Item description for Out Of Your Comfort Zone (Not Available-Out Of Pri by R. T. Kendall...
Overview hat is so wrong with being nice? Nothing. But the God of the Bible is not nice. This book will bring us back to the God of the Bible. Not the God we like or the way we wish he were. But the very God of the Bible-unembellished, unvarnished-as he really is. This does not mean we will like him.
Many times, we are embarrassed by the God of the Bible, especially the God of the Old Testament-and even the teachings of Jesus when it comes to his being the only way to be saved, as well as God's right to judge and reward or condemn.
We attempt to manage God's public relations and fix his image in the modern world. We are tempted to modify and mold God into what we want him to be-what we think he should be. Instead, we should be finding out where God is and meet him there. Even if that takes us out of our comfort zones.
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Est. Packaging Dimensions: Length: 7.8" Width: 5.2" Height: 0.6" Weight: 0.4 lbs.
Release Date Jul 31, 2006
Publisher HACHETTE BOOK GROUP
ISBN 0446697354 ISBN13 9780446697354 UPC 9780446697354
Availability 17 units. Availability accurate as of Oct 27, 2016 08:46.
Usually ships within one to two business days from New Kensington, PA.
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More About R. T. Kendall
R.T. Kendall was born in the U.S.A but ministered for over 20 years at Westminster Chapel, London as a successor to Martyn Lloyd Jones. A prolific author and much-loved conference speaker, he has a great gift in helping people understand that Biblical passages are relevant for today. Now retired, he has an extensive itinerant teaching ministry and lives in Key Largo, Florida.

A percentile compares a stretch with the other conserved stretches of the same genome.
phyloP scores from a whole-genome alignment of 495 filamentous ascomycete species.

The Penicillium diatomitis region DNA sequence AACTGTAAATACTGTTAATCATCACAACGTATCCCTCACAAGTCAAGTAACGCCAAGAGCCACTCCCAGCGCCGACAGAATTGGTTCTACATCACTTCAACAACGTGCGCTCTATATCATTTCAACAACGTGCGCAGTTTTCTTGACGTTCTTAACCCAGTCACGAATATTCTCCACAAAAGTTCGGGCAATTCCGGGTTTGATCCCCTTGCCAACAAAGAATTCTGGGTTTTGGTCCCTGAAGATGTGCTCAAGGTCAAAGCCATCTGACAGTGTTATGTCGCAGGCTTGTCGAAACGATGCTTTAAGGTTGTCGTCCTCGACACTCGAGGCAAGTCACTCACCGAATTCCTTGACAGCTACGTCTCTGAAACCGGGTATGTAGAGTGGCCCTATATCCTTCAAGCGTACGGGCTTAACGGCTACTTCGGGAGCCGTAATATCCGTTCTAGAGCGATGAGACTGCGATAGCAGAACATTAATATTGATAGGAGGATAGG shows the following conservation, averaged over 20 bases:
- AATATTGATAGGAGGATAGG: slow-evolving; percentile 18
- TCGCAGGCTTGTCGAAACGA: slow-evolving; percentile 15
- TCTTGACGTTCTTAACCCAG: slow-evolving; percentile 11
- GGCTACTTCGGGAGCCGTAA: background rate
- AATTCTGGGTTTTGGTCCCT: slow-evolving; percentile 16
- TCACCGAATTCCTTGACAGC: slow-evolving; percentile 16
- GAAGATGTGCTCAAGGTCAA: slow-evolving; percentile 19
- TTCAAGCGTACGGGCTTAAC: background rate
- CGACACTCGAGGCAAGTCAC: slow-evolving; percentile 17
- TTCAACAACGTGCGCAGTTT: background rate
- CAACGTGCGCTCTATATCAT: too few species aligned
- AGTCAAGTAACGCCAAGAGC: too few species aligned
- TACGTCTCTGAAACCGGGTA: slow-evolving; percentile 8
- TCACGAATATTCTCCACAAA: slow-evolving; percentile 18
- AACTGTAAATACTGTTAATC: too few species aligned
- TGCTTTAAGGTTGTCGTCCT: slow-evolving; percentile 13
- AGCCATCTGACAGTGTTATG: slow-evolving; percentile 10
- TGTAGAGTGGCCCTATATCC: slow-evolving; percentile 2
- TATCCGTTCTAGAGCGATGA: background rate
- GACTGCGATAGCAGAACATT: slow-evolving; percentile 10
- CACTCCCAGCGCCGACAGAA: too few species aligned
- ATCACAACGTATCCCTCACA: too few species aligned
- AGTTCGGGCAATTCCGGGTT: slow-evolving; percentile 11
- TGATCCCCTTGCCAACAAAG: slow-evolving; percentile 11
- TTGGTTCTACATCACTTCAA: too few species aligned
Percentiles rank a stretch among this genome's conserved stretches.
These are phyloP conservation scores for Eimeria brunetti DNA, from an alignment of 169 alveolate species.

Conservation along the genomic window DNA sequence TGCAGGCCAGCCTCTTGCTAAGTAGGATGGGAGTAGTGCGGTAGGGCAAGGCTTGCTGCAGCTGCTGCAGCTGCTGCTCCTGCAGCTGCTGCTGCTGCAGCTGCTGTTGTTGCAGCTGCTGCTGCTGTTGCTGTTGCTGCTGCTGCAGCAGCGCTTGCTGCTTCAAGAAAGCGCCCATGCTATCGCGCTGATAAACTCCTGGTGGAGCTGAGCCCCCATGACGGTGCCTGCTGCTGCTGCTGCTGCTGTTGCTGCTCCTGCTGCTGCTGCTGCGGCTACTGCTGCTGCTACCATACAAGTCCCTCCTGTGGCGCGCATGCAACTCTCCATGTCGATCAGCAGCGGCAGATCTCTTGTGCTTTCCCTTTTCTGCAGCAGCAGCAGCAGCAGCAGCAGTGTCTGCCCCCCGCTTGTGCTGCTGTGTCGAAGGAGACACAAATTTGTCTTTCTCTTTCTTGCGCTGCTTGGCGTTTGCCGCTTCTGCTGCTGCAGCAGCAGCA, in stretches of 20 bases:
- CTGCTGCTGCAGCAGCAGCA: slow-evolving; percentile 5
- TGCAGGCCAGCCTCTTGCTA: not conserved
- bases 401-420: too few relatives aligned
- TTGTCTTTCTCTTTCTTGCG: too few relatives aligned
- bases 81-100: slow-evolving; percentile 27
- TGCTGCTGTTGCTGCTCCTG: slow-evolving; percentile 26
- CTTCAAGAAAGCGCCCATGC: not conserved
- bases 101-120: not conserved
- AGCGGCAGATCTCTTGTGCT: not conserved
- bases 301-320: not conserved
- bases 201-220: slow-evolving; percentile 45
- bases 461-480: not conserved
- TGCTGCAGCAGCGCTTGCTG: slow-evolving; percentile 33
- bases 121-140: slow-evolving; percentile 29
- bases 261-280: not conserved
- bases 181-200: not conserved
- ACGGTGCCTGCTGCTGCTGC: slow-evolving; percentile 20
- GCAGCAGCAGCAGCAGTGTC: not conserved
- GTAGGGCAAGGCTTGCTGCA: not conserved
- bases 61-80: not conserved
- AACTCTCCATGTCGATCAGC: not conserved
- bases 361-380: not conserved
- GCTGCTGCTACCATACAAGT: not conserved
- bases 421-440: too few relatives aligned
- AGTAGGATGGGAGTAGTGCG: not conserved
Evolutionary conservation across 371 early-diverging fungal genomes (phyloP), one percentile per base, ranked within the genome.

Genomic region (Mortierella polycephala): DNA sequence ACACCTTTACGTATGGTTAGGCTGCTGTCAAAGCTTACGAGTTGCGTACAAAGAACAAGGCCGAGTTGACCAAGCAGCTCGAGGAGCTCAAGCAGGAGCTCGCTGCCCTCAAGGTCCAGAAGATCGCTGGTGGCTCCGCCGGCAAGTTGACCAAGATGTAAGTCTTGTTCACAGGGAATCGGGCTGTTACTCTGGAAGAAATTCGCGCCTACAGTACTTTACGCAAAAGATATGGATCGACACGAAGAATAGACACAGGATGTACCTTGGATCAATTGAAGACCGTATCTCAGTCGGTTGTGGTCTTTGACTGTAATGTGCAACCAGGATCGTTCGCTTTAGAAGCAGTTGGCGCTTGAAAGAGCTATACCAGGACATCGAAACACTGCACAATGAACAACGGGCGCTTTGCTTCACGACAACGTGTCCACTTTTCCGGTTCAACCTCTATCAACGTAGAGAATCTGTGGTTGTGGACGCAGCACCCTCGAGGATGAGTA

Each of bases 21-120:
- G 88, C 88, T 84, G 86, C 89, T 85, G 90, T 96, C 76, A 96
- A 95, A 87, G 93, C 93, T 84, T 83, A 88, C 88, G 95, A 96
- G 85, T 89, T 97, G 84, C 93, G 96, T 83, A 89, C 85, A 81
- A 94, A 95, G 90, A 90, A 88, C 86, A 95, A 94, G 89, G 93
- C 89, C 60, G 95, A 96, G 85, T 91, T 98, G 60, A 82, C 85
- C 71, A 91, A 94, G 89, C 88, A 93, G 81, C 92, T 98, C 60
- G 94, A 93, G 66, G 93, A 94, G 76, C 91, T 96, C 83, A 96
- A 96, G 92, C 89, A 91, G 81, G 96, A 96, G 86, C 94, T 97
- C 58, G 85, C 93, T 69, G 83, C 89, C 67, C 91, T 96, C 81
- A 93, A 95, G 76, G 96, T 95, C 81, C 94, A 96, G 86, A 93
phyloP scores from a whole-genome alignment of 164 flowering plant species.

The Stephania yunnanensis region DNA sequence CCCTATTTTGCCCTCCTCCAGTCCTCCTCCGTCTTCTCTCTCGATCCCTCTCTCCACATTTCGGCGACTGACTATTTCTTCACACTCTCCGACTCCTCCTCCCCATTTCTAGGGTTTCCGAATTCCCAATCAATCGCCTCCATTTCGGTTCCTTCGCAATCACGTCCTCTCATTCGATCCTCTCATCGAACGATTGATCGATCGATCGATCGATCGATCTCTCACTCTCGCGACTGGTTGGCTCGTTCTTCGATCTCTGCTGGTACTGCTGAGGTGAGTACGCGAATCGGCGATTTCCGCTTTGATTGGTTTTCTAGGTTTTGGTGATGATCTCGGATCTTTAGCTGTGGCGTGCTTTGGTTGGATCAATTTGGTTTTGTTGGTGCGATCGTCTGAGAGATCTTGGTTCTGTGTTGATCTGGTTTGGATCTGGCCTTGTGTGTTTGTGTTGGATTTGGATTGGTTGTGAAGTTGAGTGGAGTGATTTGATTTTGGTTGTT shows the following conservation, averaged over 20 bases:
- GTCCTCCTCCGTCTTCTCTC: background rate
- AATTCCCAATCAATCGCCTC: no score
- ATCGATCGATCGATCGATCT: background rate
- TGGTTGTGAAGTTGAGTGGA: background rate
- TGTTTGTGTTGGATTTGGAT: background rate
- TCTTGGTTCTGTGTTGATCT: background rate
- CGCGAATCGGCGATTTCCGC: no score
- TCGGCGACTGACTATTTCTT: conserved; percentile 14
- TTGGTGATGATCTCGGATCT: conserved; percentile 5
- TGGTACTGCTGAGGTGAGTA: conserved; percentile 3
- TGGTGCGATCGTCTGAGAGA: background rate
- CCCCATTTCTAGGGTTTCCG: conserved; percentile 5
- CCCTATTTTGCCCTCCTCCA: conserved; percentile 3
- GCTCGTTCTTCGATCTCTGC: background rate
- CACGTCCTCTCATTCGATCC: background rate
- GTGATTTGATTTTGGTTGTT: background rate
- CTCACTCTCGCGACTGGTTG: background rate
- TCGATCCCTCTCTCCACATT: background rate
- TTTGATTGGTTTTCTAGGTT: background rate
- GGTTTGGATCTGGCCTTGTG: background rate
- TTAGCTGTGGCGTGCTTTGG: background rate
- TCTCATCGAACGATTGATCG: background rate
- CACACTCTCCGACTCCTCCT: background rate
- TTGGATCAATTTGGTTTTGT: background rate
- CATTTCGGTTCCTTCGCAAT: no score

Reviews - What do customers think about Out Of Your Comfort Zone (Not Available-Out Of Pri?
Controversial, but another Triumph for Kendall! Jan 15, 2007
I would have to respectfully disagree with the two previous reviews. The author does not base his entire theology on assumptions or personal experience alone. Dr. Kendall is in fact a Theologian, a respected bible scholar and was pastor of Westminster Chapel in London fo 25 years. He was personally mentored by Dr. Martin Lloyd Jones, another respected Theologian. He is endorsed by modern bible scholars and well known conservative Christians such as Billy Graham, James Dobson, and Joyce Meyer. Kendall's supernateral spiritual experience occured very early in his ministry (1955!), but his subsequent theological studies only confirmed that experience. Does that sound familiar? Such was the case with the Apostle Paul and his supernateral revelation. Predestination and the sovereignty of God are nothing new, but as old as the apostles. The scriptures indicate that the early church believed this way (and these scriptures are given in the book). Half the Christian church of our modern day subscribes this belief, as did John Calvin. This is a very interesting read, you will be provoked to think about the deeper matters such as God's sovereignty vs. man's will. How do they work together? How CAN they work together? (They can.) Kendall provides plenty of OT and NT scriptures for his theological points. And yes, humorously, Kendall does describe some of the cultural taboo differences of Christians in other countries/ churches. I don't think he's trying to make a huge theological point, except not to judge one another too harshly. The Christians in England are wondering why so many fat Christians in the US? Isn't gluttony a sin? You get my drift..... The question of the whole book is this: Are we willing to take a bold look at God the way HE has revealed himself, or are we more comfortable with the God of our current culture? The weak, albeit nice- God.
A good premise, very poorly argued Dec 19, 2006